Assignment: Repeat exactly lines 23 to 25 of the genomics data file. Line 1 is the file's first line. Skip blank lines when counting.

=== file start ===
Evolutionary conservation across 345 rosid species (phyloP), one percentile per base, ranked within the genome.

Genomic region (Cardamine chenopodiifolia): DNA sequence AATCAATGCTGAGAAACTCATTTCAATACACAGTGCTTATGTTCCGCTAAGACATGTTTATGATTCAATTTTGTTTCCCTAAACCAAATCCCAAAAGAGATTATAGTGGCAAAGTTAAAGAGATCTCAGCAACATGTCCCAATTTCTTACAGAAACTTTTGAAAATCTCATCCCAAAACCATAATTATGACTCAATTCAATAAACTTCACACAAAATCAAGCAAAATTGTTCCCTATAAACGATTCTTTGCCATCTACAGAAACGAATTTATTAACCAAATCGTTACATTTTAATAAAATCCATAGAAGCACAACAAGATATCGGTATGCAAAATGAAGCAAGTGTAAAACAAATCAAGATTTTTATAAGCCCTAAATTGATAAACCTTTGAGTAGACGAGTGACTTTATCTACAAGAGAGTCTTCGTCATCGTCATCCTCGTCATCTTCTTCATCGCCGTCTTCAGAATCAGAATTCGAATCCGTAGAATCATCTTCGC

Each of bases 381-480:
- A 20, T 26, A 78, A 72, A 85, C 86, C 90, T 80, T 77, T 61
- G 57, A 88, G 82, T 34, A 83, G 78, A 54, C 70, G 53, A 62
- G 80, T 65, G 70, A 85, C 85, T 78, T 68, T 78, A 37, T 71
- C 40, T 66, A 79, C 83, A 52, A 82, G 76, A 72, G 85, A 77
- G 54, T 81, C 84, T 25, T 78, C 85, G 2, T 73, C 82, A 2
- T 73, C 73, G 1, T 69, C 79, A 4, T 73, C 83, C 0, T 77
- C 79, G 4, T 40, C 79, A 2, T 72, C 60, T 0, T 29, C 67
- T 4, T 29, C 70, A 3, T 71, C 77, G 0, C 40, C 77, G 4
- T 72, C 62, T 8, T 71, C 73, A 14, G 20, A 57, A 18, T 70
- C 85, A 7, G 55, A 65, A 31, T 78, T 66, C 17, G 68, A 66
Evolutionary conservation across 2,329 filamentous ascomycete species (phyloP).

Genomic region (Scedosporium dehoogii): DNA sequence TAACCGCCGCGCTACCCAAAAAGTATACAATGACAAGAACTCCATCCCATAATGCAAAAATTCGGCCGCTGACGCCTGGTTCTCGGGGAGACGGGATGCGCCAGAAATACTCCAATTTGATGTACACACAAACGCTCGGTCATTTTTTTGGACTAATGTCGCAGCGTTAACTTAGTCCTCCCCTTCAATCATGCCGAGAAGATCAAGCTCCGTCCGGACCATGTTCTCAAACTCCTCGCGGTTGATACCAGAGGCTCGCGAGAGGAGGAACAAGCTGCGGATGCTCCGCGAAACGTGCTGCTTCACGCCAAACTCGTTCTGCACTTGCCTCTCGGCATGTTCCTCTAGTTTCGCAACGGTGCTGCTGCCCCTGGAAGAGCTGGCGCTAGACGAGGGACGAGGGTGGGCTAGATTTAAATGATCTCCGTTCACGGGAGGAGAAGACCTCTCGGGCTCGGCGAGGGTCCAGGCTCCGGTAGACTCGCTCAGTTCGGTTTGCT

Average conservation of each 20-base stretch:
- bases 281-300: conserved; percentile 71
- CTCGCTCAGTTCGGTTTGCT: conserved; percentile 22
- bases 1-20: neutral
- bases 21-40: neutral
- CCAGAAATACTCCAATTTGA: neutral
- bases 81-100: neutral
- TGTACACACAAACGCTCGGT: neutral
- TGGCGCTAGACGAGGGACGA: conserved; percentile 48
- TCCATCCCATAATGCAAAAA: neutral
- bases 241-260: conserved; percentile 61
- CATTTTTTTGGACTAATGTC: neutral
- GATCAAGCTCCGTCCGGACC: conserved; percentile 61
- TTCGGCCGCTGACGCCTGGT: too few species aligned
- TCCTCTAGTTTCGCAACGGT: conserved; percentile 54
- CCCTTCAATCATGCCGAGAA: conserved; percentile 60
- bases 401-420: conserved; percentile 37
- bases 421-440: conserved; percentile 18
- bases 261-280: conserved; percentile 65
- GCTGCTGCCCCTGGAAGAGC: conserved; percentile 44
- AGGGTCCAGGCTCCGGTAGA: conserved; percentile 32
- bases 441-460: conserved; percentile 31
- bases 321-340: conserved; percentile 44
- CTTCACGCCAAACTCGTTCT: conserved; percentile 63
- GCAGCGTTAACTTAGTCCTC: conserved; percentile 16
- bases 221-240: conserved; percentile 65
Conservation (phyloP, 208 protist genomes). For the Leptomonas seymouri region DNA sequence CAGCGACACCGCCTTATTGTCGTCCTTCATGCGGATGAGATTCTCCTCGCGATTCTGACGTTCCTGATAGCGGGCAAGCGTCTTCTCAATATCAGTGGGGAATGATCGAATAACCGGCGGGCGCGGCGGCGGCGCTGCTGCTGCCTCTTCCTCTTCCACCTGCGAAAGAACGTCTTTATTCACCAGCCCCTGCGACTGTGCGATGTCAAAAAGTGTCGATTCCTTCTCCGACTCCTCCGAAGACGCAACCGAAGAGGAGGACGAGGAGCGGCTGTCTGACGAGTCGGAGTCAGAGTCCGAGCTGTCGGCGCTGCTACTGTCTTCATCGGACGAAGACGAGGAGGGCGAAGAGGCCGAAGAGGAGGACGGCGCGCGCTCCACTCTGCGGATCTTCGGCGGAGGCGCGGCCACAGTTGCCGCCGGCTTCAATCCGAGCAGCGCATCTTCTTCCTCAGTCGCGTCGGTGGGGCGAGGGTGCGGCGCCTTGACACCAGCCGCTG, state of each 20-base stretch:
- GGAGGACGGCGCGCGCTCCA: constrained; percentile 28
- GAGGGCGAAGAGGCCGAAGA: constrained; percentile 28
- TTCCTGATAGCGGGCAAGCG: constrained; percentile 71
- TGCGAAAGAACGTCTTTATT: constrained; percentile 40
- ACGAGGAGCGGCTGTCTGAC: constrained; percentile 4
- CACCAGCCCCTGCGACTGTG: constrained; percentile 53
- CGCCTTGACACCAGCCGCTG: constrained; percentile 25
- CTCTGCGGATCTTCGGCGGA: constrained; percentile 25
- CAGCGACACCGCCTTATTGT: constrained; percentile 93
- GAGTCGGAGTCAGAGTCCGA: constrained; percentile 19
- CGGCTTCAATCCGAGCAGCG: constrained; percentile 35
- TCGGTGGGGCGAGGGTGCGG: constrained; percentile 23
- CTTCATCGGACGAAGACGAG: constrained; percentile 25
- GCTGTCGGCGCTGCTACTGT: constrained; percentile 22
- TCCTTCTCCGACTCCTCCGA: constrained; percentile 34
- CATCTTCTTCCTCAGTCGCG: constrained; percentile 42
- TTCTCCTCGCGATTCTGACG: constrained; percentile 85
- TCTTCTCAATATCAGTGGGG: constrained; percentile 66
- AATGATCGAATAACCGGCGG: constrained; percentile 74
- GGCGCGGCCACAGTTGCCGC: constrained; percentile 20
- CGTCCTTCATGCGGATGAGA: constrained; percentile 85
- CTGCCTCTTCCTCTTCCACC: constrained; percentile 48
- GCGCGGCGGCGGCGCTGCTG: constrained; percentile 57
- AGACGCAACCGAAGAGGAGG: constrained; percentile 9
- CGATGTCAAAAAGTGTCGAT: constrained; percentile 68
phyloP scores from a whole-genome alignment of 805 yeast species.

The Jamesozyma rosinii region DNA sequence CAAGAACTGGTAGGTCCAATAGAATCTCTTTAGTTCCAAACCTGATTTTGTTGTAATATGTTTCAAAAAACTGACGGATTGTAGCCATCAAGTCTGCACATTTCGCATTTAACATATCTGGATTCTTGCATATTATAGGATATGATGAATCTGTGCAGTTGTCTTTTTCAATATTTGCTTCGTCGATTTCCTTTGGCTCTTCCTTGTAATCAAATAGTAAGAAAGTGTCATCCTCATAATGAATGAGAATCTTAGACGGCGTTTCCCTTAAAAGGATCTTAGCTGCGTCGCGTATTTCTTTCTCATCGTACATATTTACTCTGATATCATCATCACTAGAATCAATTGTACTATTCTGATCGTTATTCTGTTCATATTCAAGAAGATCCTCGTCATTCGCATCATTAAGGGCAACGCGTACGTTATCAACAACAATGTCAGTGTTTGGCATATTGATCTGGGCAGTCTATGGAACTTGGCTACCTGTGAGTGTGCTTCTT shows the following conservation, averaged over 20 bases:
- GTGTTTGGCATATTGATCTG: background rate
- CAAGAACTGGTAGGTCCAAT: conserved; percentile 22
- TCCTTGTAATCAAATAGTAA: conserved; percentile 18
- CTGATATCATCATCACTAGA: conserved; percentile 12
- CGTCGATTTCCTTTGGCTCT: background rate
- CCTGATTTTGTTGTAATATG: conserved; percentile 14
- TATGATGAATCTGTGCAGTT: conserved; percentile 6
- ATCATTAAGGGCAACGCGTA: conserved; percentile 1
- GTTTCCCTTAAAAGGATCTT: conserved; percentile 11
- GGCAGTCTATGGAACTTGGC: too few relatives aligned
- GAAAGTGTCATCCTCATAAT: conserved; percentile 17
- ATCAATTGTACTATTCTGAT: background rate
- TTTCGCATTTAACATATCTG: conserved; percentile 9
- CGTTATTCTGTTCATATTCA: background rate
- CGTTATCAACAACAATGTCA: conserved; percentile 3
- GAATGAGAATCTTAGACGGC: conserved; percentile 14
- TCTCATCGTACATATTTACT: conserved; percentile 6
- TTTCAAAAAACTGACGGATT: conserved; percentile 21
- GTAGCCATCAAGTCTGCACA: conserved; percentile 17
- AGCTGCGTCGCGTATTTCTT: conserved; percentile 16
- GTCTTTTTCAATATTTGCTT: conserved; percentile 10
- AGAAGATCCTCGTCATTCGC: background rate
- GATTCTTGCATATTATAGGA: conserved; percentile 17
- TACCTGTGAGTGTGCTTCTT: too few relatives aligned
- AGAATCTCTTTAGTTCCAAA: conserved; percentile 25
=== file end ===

- TGTACACACAAACGCTCGGT: neutral
- TGGCGCTAGACGAGGGACGA: conserved; percentile 48
- TCCATCCCATAATGCAAAAA: neutral